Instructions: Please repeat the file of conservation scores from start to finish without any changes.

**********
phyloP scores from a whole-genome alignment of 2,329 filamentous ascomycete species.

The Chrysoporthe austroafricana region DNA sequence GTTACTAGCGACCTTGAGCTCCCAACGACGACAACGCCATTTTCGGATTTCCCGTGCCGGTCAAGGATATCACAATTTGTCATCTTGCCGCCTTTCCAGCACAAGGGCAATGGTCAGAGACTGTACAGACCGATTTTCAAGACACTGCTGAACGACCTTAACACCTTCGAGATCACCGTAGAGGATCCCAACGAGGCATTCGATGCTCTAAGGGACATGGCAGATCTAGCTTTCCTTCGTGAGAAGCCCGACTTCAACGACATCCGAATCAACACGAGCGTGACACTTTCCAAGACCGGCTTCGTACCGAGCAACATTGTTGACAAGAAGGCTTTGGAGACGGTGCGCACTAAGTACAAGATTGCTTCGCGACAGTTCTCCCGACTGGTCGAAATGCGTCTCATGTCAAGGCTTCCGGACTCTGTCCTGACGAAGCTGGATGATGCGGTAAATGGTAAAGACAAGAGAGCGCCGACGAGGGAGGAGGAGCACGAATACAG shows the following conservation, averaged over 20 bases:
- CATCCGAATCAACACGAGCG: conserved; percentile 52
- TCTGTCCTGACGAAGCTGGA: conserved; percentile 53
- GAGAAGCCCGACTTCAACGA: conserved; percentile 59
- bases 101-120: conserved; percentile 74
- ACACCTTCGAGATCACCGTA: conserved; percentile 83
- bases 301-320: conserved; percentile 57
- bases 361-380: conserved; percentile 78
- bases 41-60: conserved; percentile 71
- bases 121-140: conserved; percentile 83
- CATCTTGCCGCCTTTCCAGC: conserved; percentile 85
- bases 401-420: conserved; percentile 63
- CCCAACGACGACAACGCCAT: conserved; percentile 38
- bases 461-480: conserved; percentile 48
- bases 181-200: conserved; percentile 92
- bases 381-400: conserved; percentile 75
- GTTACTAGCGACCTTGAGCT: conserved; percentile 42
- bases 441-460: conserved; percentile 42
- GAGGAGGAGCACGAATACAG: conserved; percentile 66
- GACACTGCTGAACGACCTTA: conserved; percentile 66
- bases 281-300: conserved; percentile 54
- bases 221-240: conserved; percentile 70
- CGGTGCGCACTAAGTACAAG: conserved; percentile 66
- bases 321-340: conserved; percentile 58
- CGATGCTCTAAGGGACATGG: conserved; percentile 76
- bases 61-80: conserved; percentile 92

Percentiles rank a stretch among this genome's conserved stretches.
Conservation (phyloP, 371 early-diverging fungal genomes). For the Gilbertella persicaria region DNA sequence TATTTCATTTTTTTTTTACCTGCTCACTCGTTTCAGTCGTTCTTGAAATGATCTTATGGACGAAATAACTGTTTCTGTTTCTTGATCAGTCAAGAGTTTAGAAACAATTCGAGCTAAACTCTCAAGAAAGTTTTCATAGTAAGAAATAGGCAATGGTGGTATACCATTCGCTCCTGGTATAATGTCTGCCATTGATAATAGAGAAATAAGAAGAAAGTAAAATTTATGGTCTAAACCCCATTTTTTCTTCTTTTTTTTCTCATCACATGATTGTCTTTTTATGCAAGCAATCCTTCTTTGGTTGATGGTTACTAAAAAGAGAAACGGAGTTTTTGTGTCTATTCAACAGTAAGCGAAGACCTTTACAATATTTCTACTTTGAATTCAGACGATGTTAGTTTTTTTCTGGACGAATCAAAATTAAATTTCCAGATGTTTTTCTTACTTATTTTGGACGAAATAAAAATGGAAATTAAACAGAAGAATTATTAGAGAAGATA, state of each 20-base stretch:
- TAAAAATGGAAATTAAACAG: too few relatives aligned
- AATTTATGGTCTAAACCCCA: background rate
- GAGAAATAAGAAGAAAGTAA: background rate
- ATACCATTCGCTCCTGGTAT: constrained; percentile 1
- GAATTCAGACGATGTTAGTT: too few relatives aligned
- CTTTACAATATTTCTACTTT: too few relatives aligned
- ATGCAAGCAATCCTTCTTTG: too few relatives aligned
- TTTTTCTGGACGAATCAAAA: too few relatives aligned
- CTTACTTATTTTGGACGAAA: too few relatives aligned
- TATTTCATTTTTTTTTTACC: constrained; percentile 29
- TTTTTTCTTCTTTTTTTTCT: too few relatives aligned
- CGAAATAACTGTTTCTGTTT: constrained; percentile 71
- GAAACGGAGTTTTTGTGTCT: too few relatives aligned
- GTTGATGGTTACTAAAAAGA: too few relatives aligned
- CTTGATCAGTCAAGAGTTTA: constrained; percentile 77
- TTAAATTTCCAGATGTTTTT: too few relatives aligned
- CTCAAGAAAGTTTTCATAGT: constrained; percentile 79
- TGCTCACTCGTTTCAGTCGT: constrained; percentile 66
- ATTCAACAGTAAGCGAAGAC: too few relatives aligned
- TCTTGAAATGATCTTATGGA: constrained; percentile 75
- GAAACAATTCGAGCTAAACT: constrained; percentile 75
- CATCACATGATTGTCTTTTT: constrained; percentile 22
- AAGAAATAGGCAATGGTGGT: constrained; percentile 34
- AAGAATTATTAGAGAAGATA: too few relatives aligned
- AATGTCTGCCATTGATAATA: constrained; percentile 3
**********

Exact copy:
phyloP scores from a whole-genome alignment of 2,329 filamentous ascomycete species.

The Chrysoporthe austroafricana region DNA sequence GTTACTAGCGACCTTGAGCTCCCAACGACGACAACGCCATTTTCGGATTTCCCGTGCCGGTCAAGGATATCACAATTTGTCATCTTGCCGCCTTTCCAGCACAAGGGCAATGGTCAGAGACTGTACAGACCGATTTTCAAGACACTGCTGAACGACCTTAACACCTTCGAGATCACCGTAGAGGATCCCAACGAGGCATTCGATGCTCTAAGGGACATGGCAGATCTAGCTTTCCTTCGTGAGAAGCCCGACTTCAACGACATCCGAATCAACACGAGCGTGACACTTTCCAAGACCGGCTTCGTACCGAGCAACATTGTTGACAAGAAGGCTTTGGAGACGGTGCGCACTAAGTACAAGATTGCTTCGCGACAGTTCTCCCGACTGGTCGAAATGCGTCTCATGTCAAGGCTTCCGGACTCTGTCCTGACGAAGCTGGATGATGCGGTAAATGGTAAAGACAAGAGAGCGCCGACGAGGGAGGAGGAGCACGAATACAG shows the following conservation, averaged over 20 bases:
- CATCCGAATCAACACGAGCG: conserved; percentile 52
- TCTGTCCTGACGAAGCTGGA: conserved; percentile 53
- GAGAAGCCCGACTTCAACGA: conserved; percentile 59
- bases 101-120: conserved; percentile 74
- ACACCTTCGAGATCACCGTA: conserved; percentile 83
- bases 301-320: conserved; percentile 57
- bases 361-380: conserved; percentile 78
- bases 41-60: conserved; percentile 71
- bases 121-140: conserved; percentile 83
- CATCTTGCCGCCTTTCCAGC: conserved; percentile 85
- bases 401-420: conserved; percentile 63
- CCCAACGACGACAACGCCAT: conserved; percentile 38
- bases 461-480: conserved; percentile 48
- bases 181-200: conserved; percentile 92
- bases 381-400: conserved; percentile 75
- GTTACTAGCGACCTTGAGCT: conserved; percentile 42
- bases 441-460: conserved; percentile 42
- GAGGAGGAGCACGAATACAG: conserved; percentile 66
- GACACTGCTGAACGACCTTA: conserved; percentile 66
- bases 281-300: conserved; percentile 54
- bases 221-240: conserved; percentile 70
- CGGTGCGCACTAAGTACAAG: conserved; percentile 66
- bases 321-340: conserved; percentile 58
- CGATGCTCTAAGGGACATGG: conserved; percentile 76
- bases 61-80: conserved; percentile 92

Percentiles rank a stretch among this genome's conserved stretches.
Conservation (phyloP, 371 early-diverging fungal genomes). For the Gilbertella persicaria region DNA sequence TATTTCATTTTTTTTTTACCTGCTCACTCGTTTCAGTCGTTCTTGAAATGATCTTATGGACGAAATAACTGTTTCTGTTTCTTGATCAGTCAAGAGTTTAGAAACAATTCGAGCTAAACTCTCAAGAAAGTTTTCATAGTAAGAAATAGGCAATGGTGGTATACCATTCGCTCCTGGTATAATGTCTGCCATTGATAATAGAGAAATAAGAAGAAAGTAAAATTTATGGTCTAAACCCCATTTTTTCTTCTTTTTTTTCTCATCACATGATTGTCTTTTTATGCAAGCAATCCTTCTTTGGTTGATGGTTACTAAAAAGAGAAACGGAGTTTTTGTGTCTATTCAACAGTAAGCGAAGACCTTTACAATATTTCTACTTTGAATTCAGACGATGTTAGTTTTTTTCTGGACGAATCAAAATTAAATTTCCAGATGTTTTTCTTACTTATTTTGGACGAAATAAAAATGGAAATTAAACAGAAGAATTATTAGAGAAGATA, state of each 20-base stretch:
- TAAAAATGGAAATTAAACAG: too few relatives aligned
- AATTTATGGTCTAAACCCCA: background rate
- GAGAAATAAGAAGAAAGTAA: background rate
- ATACCATTCGCTCCTGGTAT: constrained; percentile 1
- GAATTCAGACGATGTTAGTT: too few relatives aligned
- CTTTACAATATTTCTACTTT: too few relatives aligned
- ATGCAAGCAATCCTTCTTTG: too few relatives aligned
- TTTTTCTGGACGAATCAAAA: too few relatives aligned
- CTTACTTATTTTGGACGAAA: too few relatives aligned
- TATTTCATTTTTTTTTTACC: constrained; percentile 29
- TTTTTTCTTCTTTTTTTTCT: too few relatives aligned
- CGAAATAACTGTTTCTGTTT: constrained; percentile 71
- GAAACGGAGTTTTTGTGTCT: too few relatives aligned
- GTTGATGGTTACTAAAAAGA: too few relatives aligned
- CTTGATCAGTCAAGAGTTTA: constrained; percentile 77
- TTAAATTTCCAGATGTTTTT: too few relatives aligned
- CTCAAGAAAGTTTTCATAGT: constrained; percentile 79
- TGCTCACTCGTTTCAGTCGT: constrained; percentile 66
- ATTCAACAGTAAGCGAAGAC: too few relatives aligned
- TCTTGAAATGATCTTATGGA: constrained; percentile 75
- GAAACAATTCGAGCTAAACT: constrained; percentile 75
- CATCACATGATTGTCTTTTT: constrained; percentile 22
- AAGAAATAGGCAATGGTGGT: constrained; percentile 34
- AAGAATTATTAGAGAAGATA: too few relatives aligned
- AATGTCTGCCATTGATAATA: constrained; percentile 3